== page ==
For health policy wonks, 2017 has been exhausting. First, Paul Ryan pulled a bill from the floor of the House because he didn’t have the votes. Obamacare supporters–or at least those opposed to the notion of taking insurance coverage away from tens of millions of Americans–breathed a sigh of relief only to watch a revised version of the bill pass the House a short while later. Then, the Senate took up repeal legislation, only to vote it down at the hands of Senators Collins, McCain, and Murkowski. The zombie seemed dead once more, but zombies rarely stay dead. Soon, we learned of Graham-Cassidy. Then, just this week, after Senators Collins, McCain, Paul—and potentially Murkowski—announced their opposition to the bill, the GOP leadership announced that the Senate would not vote on Graham-Cassidy. Given budget reconciliation rules, the Senate only has until September 30th to pass a repeal bill with just 50 votes (Vice President Pence then casting the tie-breaking vote). Thus, it would appear that repeal efforts will be delayed until the spring of 2018 when fiscal year 2019 begins, and new budget reconciliation rules are established. All of that said, I am sick and tired of sitting on pins and needles as this process has unfolded. Based on the submissions I received this week, many of my colleagues seem to share my sentiments, as very few posts focused on Graham-Cassidy. In recognition of that, I present you with the “Repeal Fatigue” edition of the Health Wonk Review.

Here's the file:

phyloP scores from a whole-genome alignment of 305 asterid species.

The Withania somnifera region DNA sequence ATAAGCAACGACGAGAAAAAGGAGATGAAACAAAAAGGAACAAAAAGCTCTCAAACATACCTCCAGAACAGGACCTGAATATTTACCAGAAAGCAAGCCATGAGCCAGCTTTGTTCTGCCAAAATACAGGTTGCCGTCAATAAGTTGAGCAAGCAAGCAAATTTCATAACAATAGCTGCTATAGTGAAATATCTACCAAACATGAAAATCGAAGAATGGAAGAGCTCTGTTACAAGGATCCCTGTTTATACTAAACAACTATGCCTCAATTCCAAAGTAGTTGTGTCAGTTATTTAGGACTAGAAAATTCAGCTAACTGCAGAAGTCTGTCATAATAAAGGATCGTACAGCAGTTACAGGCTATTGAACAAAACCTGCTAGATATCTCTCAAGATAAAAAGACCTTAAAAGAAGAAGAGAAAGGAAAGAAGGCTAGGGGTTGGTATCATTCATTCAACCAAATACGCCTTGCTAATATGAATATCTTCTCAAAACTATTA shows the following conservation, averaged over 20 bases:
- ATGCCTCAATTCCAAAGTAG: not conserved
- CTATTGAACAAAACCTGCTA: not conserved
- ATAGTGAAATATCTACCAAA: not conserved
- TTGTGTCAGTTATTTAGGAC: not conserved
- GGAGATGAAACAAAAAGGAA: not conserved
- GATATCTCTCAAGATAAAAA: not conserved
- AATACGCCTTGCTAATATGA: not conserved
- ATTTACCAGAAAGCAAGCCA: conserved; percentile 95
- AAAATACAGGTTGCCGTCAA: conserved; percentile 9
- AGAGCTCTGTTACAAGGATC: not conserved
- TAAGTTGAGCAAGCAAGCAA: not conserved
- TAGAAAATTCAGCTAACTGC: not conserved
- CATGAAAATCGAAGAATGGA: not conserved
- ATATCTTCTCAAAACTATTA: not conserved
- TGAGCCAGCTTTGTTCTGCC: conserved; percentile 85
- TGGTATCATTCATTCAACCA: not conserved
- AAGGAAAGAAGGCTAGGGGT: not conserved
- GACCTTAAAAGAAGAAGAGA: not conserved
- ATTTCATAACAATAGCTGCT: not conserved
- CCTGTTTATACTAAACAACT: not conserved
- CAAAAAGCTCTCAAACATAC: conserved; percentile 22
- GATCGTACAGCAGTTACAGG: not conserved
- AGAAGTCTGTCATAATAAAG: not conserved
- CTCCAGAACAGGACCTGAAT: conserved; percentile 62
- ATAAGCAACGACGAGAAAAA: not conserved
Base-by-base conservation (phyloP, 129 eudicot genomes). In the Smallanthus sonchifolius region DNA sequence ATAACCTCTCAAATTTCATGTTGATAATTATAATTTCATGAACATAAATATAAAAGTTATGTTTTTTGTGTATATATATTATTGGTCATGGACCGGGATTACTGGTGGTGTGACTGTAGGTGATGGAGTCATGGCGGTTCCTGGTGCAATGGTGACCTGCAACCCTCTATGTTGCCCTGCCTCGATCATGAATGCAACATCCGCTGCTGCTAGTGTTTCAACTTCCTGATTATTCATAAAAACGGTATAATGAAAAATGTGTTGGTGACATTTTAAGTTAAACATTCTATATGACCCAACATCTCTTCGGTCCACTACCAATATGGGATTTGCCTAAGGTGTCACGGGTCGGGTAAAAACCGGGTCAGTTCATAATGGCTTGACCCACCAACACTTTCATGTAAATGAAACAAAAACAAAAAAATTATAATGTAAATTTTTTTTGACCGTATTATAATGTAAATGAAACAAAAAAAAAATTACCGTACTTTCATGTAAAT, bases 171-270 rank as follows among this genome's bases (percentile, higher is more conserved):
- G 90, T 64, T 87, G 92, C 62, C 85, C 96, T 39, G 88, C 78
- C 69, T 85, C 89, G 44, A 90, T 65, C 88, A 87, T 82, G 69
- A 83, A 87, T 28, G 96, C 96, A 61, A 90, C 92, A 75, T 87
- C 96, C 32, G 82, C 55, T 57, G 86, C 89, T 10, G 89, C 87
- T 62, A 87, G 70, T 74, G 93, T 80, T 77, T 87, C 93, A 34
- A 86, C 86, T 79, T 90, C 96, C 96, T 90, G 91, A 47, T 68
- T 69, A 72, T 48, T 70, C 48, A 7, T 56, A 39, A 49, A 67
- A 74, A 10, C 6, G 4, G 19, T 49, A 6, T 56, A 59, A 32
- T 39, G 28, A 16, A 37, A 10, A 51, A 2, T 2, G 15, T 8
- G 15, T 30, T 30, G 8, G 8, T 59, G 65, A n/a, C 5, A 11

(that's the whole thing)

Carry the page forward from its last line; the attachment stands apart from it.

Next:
First up, though, I’m going to get the Graham-Cassidy post out of the way. Charles Gaba at ACA Signups who submits “Revenge of the Three-Legged Stool: Graham-Cassidy Edition” to explain how the proposed bill would disrupt the individual insurance market using everybody’s favorite health care metaphor. Meanwhile, the HELP Committee hearings in pursuit of bipartisan legislation to stabilize the individual insurance market hinged in large part on loosening up the ACA’s Section 1332 “innovation waivers,” through which states can propose to alter — and potentially redesign — their ACA marketplaces. The flashpoint concerns the so-called “guardrails,” which stipulate that a waiver proposal must demonstrate that the alternative scheme will cover at least as many people, with coverage at least as comprehensive and affordable as in the state’s existing marketplace, without increasing the deficit. Can those standards — or the way in which HHS applies them — be eased in any way acceptable to Democrats? In How could Patty Murray ‘thread the needle’ with Lamar Alexander? Andrew Sprung of xpostfactoid sketches a boundary line that Democrats may have to decide whether to cross. Finally, InsureBlog’s Henry Stern discusses the lie that was “bending the cost curve down.”
Jay Norris of Colorado Health Insurance Insider, writes “In Colorado, (like most states) we don’t have a reliable measure for the network size for each insurance carrier. I’m trying to get the ball rolling with a python program I wrote to parse SERFF data and create the bar chart shown in the submitted post. So far, the results are somewhat surprising and very interesting. I’m almost finished with a script that will automatically parse all 64 Colorado counties and create bar charts for each county. I’m trying to finish that script tomorrow and will hopefully have some county level data included in that same post.” Read the full post here.